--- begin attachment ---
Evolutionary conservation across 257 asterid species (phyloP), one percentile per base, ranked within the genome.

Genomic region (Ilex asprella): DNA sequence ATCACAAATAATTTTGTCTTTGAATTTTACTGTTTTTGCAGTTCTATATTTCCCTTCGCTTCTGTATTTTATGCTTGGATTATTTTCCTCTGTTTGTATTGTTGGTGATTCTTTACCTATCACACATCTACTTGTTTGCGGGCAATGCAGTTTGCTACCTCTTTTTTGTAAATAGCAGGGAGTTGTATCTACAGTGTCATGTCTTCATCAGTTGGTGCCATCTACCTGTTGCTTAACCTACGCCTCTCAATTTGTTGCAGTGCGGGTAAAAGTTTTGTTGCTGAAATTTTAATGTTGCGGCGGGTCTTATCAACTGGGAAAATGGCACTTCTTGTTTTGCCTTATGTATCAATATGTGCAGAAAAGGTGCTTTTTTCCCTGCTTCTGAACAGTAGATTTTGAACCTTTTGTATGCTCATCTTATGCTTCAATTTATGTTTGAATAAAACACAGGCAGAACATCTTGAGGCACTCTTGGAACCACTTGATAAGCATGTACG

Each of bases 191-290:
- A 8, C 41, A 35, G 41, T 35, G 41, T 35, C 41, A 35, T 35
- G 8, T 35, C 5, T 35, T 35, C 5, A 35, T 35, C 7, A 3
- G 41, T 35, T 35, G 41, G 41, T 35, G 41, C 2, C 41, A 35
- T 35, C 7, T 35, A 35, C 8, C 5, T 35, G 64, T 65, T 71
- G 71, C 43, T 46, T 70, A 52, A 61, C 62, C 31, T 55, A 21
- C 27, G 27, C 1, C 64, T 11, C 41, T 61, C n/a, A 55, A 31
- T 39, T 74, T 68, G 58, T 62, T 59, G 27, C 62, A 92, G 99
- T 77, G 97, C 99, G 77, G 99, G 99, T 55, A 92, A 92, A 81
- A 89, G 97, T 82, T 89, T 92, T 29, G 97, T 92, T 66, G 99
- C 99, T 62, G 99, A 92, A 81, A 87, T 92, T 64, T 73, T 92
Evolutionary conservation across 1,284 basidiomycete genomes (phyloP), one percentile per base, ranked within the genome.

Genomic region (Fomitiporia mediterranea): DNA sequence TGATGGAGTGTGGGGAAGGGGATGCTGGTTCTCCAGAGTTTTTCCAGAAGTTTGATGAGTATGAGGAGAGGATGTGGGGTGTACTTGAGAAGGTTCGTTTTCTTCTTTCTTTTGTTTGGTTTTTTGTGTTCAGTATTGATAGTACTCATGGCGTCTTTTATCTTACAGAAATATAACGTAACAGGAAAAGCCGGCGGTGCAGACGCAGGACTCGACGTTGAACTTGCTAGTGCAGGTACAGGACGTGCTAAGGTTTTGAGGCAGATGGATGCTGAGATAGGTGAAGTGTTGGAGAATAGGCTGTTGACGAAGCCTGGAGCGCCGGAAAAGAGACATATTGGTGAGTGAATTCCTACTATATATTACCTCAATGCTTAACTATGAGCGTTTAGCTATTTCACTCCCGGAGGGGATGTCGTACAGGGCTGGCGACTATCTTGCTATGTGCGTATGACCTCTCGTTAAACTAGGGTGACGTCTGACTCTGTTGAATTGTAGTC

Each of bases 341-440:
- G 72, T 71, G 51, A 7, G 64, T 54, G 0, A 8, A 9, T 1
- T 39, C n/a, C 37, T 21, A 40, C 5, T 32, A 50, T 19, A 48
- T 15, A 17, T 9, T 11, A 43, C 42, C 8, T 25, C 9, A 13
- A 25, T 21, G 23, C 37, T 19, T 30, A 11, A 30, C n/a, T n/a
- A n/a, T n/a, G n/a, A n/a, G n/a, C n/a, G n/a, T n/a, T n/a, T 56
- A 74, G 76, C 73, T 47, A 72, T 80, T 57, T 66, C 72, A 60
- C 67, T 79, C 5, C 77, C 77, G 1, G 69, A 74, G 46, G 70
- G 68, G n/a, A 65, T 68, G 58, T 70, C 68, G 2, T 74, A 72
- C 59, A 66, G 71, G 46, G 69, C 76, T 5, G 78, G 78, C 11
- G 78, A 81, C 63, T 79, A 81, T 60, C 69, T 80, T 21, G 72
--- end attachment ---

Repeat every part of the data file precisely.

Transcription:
Evolutionary conservation across 257 asterid species (phyloP), one percentile per base, ranked within the genome.

Genomic region (Ilex asprella): DNA sequence ATCACAAATAATTTTGTCTTTGAATTTTACTGTTTTTGCAGTTCTATATTTCCCTTCGCTTCTGTATTTTATGCTTGGATTATTTTCCTCTGTTTGTATTGTTGGTGATTCTTTACCTATCACACATCTACTTGTTTGCGGGCAATGCAGTTTGCTACCTCTTTTTTGTAAATAGCAGGGAGTTGTATCTACAGTGTCATGTCTTCATCAGTTGGTGCCATCTACCTGTTGCTTAACCTACGCCTCTCAATTTGTTGCAGTGCGGGTAAAAGTTTTGTTGCTGAAATTTTAATGTTGCGGCGGGTCTTATCAACTGGGAAAATGGCACTTCTTGTTTTGCCTTATGTATCAATATGTGCAGAAAAGGTGCTTTTTTCCCTGCTTCTGAACAGTAGATTTTGAACCTTTTGTATGCTCATCTTATGCTTCAATTTATGTTTGAATAAAACACAGGCAGAACATCTTGAGGCACTCTTGGAACCACTTGATAAGCATGTACG

Each of bases 191-290:
- A 8, C 41, A 35, G 41, T 35, G 41, T 35, C 41, A 35, T 35
- G 8, T 35, C 5, T 35, T 35, C 5, A 35, T 35, C 7, A 3
- G 41, T 35, T 35, G 41, G 41, T 35, G 41, C 2, C 41, A 35
- T 35, C 7, T 35, A 35, C 8, C 5, T 35, G 64, T 65, T 71
- G 71, C 43, T 46, T 70, A 52, A 61, C 62, C 31, T 55, A 21
- C 27, G 27, C 1, C 64, T 11, C 41, T 61, C n/a, A 55, A 31
- T 39, T 74, T 68, G 58, T 62, T 59, G 27, C 62, A 92, G 99
- T 77, G 97, C 99, G 77, G 99, G 99, T 55, A 92, A 92, A 81
- A 89, G 97, T 82, T 89, T 92, T 29, G 97, T 92, T 66, G 99
- C 99, T 62, G 99, A 92, A 81, A 87, T 92, T 64, T 73, T 92
Evolutionary conservation across 1,284 basidiomycete genomes (phyloP), one percentile per base, ranked within the genome.

Genomic region (Fomitiporia mediterranea): DNA sequence TGATGGAGTGTGGGGAAGGGGATGCTGGTTCTCCAGAGTTTTTCCAGAAGTTTGATGAGTATGAGGAGAGGATGTGGGGTGTACTTGAGAAGGTTCGTTTTCTTCTTTCTTTTGTTTGGTTTTTTGTGTTCAGTATTGATAGTACTCATGGCGTCTTTTATCTTACAGAAATATAACGTAACAGGAAAAGCCGGCGGTGCAGACGCAGGACTCGACGTTGAACTTGCTAGTGCAGGTACAGGACGTGCTAAGGTTTTGAGGCAGATGGATGCTGAGATAGGTGAAGTGTTGGAGAATAGGCTGTTGACGAAGCCTGGAGCGCCGGAAAAGAGACATATTGGTGAGTGAATTCCTACTATATATTACCTCAATGCTTAACTATGAGCGTTTAGCTATTTCACTCCCGGAGGGGATGTCGTACAGGGCTGGCGACTATCTTGCTATGTGCGTATGACCTCTCGTTAAACTAGGGTGACGTCTGACTCTGTTGAATTGTAGTC

Each of bases 341-440:
- G 72, T 71, G 51, A 7, G 64, T 54, G 0, A 8, A 9, T 1
- T 39, C n/a, C 37, T 21, A 40, C 5, T 32, A 50, T 19, A 48
- T 15, A 17, T 9, T 11, A 43, C 42, C 8, T 25, C 9, A 13
- A 25, T 21, G 23, C 37, T 19, T 30, A 11, A 30, C n/a, T n/a
- A n/a, T n/a, G n/a, A n/a, G n/a, C n/a, G n/a, T n/a, T n/a, T 56
- A 74, G 76, C 73, T 47, A 72, T 80, T 57, T 66, C 72, A 60
- C 67, T 79, C 5, C 77, C 77, G 1, G 69, A 74, G 46, G 70
- G 68, G n/a, A 65, T 68, G 58, T 70, C 68, G 2, T 74, A 72
- C 59, A 66, G 71, G 46, G 69, C 76, T 5, G 78, G 78, C 11
- G 78, A 81, C 63, T 79, A 81, T 60, C 69, T 80, T 21, G 72